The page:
Linear relationship between tR (Inertsil ODS-3) and StR. No. 1 to 11 represented Sodium Danshensu, Protocatechuic aldehyde, Caffeic acid, Salvianolic acid D, Salvianolic acid E, Salvianolic acid H/I, Rosmarinic acid, Lithospermic acid, Salvianolic acid B, Salvianolic acid L, and Salvianolic acid Y, respectively

In addition, the software is a multi-dimensional database, which stores all the original data of the HPLC chromatogram and PDA spectrum during the establishment of the method, and the recommendation of the column could be realized based on these data. The method of recommendation for the column is based on correlation, which is different from the existing recommendation method based on causation [14, 27,28,29,30]

$${t}_{R}coli=a\times {St}_{R}+b.$$


Optimization of HPLC conditions and method validation

The mobile phase was investigated, including the separation effects of methanol and acetonitrile, the differences between phosphoric acid and formic acid, and the influences of column temperature. The gradient elution procedures and flow rates were optimized. The selected chromatographic conditions had good resolution, symmetrical peak shape, and reasonable analysis time. Chromatograms of samples were collected on 22 columns under optimized chromatographic conditions. Representative chromatograms and spectra are shown in Figs. 2, 3. The peaks were identified by the RSs, UV-Vis spectrum and mass spectrum.

Fig. 2

Representative HPLC chromatogram of sample on Column 3 (Inertsil ODS-3). No. 1 to 11 represented the same compounds as Fig.  1

Fig. 3

Representative UV-Vis spectra of the sample

Methodological validation experiments were performed on the Agilent Zorbax SB C18 column. The precision (n = 6), stability (12 h, n = 6), and repeatability (n = 6) were tested. The results showed that RSD of the tR of the 11 peaks and the peak areas were both less than 3%, thus meeting the requirements of fingerprint analysis.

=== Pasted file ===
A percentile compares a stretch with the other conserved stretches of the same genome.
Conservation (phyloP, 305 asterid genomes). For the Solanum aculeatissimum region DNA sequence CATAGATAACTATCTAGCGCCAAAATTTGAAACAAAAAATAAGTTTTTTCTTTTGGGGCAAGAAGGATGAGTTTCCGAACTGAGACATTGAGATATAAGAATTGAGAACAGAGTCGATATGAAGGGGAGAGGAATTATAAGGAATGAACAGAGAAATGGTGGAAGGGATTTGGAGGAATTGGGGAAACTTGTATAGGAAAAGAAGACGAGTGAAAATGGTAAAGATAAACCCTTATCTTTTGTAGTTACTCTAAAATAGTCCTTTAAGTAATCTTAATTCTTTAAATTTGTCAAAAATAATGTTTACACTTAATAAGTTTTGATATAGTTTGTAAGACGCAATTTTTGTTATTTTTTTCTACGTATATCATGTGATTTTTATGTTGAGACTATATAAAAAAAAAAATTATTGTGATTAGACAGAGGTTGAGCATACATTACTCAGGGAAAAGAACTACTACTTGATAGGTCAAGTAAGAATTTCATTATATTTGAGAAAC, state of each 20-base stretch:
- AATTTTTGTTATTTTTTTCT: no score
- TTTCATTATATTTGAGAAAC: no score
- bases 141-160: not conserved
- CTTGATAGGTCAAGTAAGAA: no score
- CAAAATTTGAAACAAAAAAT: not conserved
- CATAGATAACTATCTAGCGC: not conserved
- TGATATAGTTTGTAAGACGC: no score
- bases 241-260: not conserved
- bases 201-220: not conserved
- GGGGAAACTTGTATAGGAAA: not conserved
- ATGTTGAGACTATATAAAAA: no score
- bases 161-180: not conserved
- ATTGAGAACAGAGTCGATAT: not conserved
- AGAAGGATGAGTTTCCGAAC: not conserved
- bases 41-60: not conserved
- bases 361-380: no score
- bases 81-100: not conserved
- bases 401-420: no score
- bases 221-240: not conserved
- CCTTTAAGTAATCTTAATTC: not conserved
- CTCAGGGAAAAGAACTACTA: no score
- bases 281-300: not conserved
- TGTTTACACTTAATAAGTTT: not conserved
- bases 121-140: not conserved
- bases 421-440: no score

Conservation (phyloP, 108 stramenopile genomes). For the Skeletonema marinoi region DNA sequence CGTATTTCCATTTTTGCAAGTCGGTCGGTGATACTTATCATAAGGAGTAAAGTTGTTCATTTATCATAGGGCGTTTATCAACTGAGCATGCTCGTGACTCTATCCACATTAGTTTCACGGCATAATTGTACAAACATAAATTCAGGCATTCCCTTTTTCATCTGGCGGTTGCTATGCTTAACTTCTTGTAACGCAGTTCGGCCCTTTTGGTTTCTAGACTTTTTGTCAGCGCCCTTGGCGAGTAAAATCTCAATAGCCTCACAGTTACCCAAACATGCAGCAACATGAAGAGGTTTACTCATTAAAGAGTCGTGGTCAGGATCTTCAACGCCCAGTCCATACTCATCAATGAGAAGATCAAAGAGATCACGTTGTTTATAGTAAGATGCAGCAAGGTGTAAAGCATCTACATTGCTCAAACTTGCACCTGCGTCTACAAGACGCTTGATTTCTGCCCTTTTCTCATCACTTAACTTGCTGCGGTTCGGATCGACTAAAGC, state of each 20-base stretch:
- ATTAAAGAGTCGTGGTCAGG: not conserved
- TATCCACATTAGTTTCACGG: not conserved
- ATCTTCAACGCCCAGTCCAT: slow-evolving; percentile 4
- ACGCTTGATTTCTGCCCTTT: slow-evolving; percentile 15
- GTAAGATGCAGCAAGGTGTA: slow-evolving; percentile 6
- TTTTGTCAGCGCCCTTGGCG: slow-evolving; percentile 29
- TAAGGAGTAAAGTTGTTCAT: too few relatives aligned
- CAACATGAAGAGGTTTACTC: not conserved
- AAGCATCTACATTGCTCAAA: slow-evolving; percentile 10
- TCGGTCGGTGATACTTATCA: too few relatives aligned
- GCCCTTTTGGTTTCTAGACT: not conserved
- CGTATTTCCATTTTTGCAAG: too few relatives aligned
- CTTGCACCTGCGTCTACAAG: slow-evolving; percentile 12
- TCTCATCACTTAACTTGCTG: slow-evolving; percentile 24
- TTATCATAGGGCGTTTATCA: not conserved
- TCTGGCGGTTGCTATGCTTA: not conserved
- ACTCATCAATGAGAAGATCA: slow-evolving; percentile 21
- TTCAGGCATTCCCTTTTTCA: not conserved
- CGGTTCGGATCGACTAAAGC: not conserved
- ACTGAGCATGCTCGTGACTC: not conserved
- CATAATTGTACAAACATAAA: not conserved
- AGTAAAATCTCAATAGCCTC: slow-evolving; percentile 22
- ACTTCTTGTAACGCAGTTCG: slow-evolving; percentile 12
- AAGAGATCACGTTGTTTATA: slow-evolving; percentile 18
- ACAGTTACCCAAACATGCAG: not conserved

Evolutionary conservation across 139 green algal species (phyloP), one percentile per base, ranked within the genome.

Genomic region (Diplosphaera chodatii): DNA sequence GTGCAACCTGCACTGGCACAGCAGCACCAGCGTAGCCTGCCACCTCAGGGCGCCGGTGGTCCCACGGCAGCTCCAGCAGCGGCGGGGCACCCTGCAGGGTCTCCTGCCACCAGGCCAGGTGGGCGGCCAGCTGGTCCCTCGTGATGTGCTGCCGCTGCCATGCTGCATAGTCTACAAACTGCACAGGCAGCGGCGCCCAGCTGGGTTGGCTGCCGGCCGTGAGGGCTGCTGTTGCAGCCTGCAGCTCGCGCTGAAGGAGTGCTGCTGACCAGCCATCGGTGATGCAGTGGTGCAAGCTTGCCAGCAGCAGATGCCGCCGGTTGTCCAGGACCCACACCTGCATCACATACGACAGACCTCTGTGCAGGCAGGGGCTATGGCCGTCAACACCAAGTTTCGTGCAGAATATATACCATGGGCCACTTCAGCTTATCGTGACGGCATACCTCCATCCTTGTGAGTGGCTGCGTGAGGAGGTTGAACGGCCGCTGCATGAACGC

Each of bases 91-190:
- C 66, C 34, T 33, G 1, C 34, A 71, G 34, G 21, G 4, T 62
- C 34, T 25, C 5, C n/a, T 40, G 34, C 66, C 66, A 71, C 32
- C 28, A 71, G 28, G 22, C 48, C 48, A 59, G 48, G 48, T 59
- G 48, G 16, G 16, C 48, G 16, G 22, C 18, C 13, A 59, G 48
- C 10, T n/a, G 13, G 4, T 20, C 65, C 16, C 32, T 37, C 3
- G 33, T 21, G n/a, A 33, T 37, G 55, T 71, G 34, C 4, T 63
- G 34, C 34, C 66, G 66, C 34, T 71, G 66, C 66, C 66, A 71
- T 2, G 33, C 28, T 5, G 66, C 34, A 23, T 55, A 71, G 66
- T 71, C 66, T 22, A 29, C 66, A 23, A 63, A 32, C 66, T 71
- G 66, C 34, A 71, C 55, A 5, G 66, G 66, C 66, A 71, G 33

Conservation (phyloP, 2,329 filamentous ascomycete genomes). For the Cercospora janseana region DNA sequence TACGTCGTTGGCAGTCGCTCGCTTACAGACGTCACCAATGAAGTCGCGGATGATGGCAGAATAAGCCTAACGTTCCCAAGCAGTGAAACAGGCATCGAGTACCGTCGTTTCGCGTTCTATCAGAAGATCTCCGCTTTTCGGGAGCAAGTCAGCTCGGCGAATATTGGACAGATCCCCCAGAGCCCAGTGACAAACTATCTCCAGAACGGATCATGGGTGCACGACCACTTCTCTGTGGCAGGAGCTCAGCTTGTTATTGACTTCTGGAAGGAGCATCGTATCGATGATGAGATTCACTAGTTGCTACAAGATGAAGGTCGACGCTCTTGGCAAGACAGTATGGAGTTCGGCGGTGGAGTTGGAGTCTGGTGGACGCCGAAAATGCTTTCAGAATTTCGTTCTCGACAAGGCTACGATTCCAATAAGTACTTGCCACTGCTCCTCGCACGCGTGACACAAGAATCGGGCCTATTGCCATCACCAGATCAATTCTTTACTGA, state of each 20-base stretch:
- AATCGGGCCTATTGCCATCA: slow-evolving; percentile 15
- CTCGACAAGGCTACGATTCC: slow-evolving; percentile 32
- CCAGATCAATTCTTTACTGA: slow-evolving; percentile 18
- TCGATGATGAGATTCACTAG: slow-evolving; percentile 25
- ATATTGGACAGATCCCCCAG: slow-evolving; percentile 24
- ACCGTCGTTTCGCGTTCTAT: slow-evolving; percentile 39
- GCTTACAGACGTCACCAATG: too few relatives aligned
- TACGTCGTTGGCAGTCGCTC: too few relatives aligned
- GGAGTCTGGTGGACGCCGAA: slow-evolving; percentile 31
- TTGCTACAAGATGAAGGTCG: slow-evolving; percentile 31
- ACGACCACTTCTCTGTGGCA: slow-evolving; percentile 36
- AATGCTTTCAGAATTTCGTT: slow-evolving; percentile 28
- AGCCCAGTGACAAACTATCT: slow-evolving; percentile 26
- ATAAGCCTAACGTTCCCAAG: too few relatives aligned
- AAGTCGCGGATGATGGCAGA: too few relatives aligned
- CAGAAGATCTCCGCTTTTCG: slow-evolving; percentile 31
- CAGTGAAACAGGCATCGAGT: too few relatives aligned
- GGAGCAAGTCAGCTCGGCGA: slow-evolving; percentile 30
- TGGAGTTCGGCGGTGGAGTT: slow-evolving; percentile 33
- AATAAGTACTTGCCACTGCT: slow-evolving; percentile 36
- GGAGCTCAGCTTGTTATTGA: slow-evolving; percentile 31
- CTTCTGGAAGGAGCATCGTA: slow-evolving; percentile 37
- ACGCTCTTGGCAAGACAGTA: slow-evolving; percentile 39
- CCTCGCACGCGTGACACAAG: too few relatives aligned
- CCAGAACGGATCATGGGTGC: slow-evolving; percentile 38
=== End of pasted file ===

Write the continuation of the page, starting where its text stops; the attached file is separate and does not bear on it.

Initialization for the DRS method

Since the columns of number 1 to 17 could effectively separate 11 peaks of the samples, data on these columns were utilized to initialize the model by steps, as shown in Fig. 4. The first step was data importing. The chromatographic data and corresponding of the samples on columns 1 to 17 were imported into the software, and integration operations such as adding and deleting peaks were performed. The chromatographic data were in ANDI format, with the file name extension “.cdf”. The spectral data were in extended ANDI format, with the file name extension “.nc”. The PDA data was optional. The second step was the peak assignment. Names of the 11 compounds were input into the software, and then the corresponding peaks of the 17 columns and the compounds (the red box part of Fig. 5) were matched one-to-one. The third step was setting the qualitative chromatographic method, taking LCTRS as an example. The tR window of the peak was set to 1 minute. If the tR deviation for the peak was ≤ tR window, the peak could be identified. In this study, peak 1 and peak 9 (recommended to select the peaks close to the first peak and last peak respectively, including the first peak and last peak as well) were selected as two reference compounds, as shown in the green box of Fig. 5. The spectral data were available in the present study, and the fourth step was to establish a spectral qualitative method. As shown in the area of the blue box in Fig. 5, the synthesized spectrum was selected as a spectral matching method, and the similarity threshold was set to 0.95.